Yes, it seems that transferring heat from the fridge to hot water is where the sane gentleman draws the line. I remember a sentence from Colin Fletcher's book about lightweight backpacking: "when you start drilling holes in the handle of your toothbrush to lighten it've gone too far!"

  5. Alex House | | #5

    Drawing the line.
    Not necessarily crazy. There are different factions of people standing under the green building umbrella. There are the environmental nuts, the madhatter inventors-tinkers, the show-offs and braggarts, and the hermits and back to earth folks, so for someone who is tinkering and striving to make his house operate as a system, the inefficiency of wasting heat in one part while using energy to create heat in another part of the house would gnaw at them. Guys like this might tinker together a system in order to ease their mind even though such a system would not be commercially viable for the average Joe Homeowner.

  6. AlanB4 | | #6

    I hope this does not get locked up in a patent
    Because energy saving technologies should be shared by all

  7. GBA Editor
    Martin Holladay | | #7

    Response to Alan B
    At least two refrigerator manufacturers, LG and Kenmore, currently offer refrigerators with linear compressors:

  8. user-984364 | | #8

    Not an even heating tradeoff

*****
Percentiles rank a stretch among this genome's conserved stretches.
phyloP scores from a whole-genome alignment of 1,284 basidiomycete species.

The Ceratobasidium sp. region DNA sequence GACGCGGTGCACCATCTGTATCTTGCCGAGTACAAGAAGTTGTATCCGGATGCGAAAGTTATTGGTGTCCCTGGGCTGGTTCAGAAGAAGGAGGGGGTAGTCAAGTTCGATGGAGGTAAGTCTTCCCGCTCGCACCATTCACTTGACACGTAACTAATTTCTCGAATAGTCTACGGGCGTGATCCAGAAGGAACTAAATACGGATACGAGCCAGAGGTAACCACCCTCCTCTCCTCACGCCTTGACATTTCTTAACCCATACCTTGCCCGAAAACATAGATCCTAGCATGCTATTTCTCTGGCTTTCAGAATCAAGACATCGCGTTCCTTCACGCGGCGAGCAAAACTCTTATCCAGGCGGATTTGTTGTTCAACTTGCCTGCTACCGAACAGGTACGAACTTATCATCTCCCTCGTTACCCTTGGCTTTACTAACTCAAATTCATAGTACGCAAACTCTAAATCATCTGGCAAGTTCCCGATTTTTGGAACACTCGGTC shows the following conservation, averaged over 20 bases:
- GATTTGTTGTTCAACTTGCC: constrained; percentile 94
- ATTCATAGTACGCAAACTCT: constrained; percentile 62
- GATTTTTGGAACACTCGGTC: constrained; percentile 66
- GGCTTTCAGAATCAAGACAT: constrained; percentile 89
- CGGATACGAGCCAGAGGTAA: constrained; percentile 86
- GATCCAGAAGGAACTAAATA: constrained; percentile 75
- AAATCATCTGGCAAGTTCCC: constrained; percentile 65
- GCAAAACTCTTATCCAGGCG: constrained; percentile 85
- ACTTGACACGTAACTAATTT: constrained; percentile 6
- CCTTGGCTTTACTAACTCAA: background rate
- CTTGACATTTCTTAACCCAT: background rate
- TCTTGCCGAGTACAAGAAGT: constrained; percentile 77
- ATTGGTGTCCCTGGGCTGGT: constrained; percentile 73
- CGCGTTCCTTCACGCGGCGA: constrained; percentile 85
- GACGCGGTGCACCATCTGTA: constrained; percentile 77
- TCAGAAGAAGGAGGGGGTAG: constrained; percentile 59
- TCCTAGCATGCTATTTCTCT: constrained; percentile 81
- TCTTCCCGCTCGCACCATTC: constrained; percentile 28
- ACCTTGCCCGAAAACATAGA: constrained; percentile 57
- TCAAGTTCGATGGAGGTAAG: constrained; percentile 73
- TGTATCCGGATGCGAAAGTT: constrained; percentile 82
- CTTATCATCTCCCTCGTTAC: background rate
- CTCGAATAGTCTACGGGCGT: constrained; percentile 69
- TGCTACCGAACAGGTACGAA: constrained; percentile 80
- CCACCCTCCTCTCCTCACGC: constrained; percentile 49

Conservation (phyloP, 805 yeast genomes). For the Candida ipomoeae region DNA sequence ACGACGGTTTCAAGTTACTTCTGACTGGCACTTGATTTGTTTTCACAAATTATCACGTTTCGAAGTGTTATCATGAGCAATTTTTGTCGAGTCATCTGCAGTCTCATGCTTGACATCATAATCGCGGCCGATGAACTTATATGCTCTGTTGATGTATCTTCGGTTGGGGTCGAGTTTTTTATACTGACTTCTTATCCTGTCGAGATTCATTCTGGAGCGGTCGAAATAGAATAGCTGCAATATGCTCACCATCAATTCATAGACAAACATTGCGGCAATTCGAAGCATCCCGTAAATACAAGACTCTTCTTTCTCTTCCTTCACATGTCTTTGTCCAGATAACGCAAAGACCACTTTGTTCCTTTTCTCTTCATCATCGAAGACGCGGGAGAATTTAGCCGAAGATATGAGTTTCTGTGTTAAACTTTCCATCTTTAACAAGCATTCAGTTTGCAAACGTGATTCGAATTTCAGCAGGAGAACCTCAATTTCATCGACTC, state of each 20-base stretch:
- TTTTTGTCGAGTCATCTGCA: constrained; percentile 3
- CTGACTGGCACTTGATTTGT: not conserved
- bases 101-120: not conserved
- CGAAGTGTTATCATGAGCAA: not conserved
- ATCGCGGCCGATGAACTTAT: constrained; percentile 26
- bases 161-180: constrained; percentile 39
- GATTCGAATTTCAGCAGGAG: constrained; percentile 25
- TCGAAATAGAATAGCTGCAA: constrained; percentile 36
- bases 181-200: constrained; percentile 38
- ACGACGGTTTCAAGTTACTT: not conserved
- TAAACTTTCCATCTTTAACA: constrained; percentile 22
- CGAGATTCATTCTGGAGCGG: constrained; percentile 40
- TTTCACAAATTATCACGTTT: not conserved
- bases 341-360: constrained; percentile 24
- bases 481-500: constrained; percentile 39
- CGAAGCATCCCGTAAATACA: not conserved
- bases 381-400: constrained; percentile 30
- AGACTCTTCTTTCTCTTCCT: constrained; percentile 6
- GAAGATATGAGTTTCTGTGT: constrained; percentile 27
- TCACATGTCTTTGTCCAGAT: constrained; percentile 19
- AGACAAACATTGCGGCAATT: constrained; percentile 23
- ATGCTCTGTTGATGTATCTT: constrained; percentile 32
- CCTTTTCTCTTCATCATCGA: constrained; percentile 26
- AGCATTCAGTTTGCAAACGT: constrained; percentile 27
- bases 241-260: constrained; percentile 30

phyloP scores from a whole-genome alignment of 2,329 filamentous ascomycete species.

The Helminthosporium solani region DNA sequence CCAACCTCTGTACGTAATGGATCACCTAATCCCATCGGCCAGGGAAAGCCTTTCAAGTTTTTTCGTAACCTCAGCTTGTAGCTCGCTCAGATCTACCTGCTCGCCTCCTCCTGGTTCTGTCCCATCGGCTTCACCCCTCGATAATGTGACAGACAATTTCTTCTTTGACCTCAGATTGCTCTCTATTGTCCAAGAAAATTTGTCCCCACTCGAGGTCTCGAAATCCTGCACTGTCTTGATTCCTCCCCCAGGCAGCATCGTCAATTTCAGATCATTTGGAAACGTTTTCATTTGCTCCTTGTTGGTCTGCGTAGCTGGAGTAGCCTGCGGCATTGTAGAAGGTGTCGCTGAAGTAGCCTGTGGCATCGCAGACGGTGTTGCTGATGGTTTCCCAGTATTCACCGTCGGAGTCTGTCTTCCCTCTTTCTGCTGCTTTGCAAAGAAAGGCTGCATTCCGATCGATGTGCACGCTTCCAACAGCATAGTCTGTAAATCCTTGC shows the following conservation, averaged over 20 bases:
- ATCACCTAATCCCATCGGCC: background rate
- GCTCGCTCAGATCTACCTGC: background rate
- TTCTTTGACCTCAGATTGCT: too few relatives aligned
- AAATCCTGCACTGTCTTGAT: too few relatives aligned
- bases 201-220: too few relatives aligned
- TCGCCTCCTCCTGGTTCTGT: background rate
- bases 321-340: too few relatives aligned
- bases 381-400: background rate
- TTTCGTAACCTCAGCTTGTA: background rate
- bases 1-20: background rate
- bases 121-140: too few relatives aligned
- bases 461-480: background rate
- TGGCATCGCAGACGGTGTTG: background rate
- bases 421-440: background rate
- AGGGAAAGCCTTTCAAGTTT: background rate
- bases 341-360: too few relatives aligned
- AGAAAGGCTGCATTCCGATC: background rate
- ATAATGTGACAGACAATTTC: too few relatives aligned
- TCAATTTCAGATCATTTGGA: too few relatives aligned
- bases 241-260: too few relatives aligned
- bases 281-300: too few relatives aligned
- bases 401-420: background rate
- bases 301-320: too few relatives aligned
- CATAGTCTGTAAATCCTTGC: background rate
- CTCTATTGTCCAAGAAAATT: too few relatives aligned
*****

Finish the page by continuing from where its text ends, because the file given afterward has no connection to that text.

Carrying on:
Ven Sonata mentions that fridge energy savings in an all-electric house are zeroed out in winter; I disagree. If you save 1 BTU on input to the fridge, sure, you're losing 1BTU of heating for the house. But you could use that new-found 1BTU of electricity to transfer 2-3 BTUs of heat into the home with a heat pump, yes? By the time you're thinking about heat gain from a fridge, you should also think about the most efficient way to use everything in your energy budget, IMHO.

  9. vensonata | | #9

    solar displacement of refrigerator energy
    Might be an idea for energy star not only to list Kwh/year on all appliances but a solar panel rating to zero the energy of the appliance. The rating is rather approximate as would be the Pv needed. In most U.S. location to displace the 200 kwh per year in the non heating season required by this fridge, a 175 watt panel would be plenty.(remember the panel produces year round). $600 installed and zero refrigerator bill for more than the life of the appliance. The next calculation is: are super efficient fridges more cost effective than a Pv panel and a modestly efficient fridge? Economics to play with!